Place all the ingredients into the jar and cover with the muslin cloth. Leave aside for a day in a warm spot in the house. Do not disturb. Do not stir.

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After all the ingredients for part 1 are combined this is what your “bug”will look like.

Part 2: FEEDING THE BUG
Ingredients:
1 t sugar
1 t freshly grated ginger, heaped

Add the ingredients to the bug every day for seven days. Do not stir.

Part 3: BOTTLING THE GINGER BEER
Ingredients:
2 c sugar
1 l boiling water
juice of 2 large lemons
4 l cold water
liquid part of the “bug”

Equipment:
Pot
Funnel
Glass bottles with stoppers, sterilised

Dissolve the sugar in the boiling water in a pot.
Add the lemon juice and the cold water.
Strain off the liquid part of the bug and add it to the pot.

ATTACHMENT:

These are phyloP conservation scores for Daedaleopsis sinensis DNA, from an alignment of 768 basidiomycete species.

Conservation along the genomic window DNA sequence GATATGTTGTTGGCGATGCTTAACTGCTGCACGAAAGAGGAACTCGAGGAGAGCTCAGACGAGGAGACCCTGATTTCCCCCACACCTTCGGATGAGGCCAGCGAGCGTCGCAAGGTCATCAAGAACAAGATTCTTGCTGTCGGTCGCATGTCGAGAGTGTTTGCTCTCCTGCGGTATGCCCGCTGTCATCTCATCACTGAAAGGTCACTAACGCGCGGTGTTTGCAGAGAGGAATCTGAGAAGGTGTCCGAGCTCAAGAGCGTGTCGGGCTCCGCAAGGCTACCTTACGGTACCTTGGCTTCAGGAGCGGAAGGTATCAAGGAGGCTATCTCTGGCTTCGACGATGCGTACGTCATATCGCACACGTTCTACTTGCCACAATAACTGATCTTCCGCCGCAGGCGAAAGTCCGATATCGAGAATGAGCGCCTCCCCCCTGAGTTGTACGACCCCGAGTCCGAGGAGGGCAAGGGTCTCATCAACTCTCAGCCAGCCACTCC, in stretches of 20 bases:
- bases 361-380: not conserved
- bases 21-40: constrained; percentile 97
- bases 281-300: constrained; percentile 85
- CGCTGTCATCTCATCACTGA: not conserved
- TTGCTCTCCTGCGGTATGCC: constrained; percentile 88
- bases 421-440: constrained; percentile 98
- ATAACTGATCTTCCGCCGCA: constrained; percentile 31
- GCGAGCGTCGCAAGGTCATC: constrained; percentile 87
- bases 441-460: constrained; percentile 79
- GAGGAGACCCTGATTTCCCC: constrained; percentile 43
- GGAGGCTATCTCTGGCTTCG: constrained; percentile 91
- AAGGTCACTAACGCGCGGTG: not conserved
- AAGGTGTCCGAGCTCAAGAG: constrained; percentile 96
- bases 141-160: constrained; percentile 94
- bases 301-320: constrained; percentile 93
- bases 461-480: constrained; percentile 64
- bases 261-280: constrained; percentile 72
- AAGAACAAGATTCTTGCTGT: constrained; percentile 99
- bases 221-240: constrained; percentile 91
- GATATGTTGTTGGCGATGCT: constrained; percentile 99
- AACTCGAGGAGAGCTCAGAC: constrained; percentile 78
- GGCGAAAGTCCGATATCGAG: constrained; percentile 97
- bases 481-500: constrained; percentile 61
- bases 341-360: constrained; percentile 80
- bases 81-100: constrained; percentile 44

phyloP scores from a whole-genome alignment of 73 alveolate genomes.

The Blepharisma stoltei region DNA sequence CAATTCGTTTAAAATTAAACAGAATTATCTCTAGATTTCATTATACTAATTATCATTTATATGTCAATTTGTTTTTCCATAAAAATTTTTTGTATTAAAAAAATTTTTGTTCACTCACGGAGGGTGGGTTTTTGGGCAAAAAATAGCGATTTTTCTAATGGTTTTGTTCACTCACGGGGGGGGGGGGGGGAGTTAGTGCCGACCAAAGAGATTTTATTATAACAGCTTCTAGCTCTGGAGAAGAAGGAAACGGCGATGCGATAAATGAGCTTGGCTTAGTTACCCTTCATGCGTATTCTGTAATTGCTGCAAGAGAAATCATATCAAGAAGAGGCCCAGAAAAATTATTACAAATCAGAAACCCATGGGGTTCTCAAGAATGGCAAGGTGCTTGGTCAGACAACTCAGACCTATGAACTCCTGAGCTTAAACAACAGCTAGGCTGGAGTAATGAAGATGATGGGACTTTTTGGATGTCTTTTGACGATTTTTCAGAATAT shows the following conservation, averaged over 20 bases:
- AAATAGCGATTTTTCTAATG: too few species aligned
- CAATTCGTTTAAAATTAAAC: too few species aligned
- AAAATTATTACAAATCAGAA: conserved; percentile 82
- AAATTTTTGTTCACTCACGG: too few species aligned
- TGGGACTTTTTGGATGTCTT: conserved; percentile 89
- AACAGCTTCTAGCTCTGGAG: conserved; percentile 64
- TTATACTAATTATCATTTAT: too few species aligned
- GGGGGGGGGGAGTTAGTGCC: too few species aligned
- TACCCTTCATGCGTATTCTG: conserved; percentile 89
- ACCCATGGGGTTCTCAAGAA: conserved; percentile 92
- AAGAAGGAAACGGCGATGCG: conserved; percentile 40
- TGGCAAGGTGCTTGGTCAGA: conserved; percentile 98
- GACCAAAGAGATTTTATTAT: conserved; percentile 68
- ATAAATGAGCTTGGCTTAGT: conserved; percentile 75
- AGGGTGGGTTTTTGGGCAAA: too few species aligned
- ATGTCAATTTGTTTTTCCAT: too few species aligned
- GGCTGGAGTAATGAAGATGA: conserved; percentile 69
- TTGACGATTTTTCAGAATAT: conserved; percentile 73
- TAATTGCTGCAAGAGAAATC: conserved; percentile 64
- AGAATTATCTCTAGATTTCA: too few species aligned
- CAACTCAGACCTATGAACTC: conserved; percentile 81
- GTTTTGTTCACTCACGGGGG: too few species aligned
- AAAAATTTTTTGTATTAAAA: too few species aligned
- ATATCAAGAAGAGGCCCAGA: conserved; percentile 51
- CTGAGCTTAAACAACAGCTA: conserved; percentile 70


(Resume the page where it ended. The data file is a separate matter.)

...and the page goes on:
Do not throw out the dregs of the bug!!!
Stir the pot well.
Using the funnel, pour the liquid into the bottles and seal.
Store bottles in a cool place for two weeks. You may want to check on the bottles after a few days to see about the build up of gas. A lot will depend on the temperature where you live. Enjoy the process and let me know how your batch turned out. Or perhaps you have a different method?
Open the bottle in the kitchen sink just in case there is excessive fizz!
Cheers!

Part 4: SHARING
Ingredients:
the bug dregs
2 c water, filtered

Place the water in the jar that has the bug leftovers, the solids, the dregs.
Half the mixture. Share half with someone else and repeat from Part 2 with feeding the bug. And make some more!

Happy ginger beer making!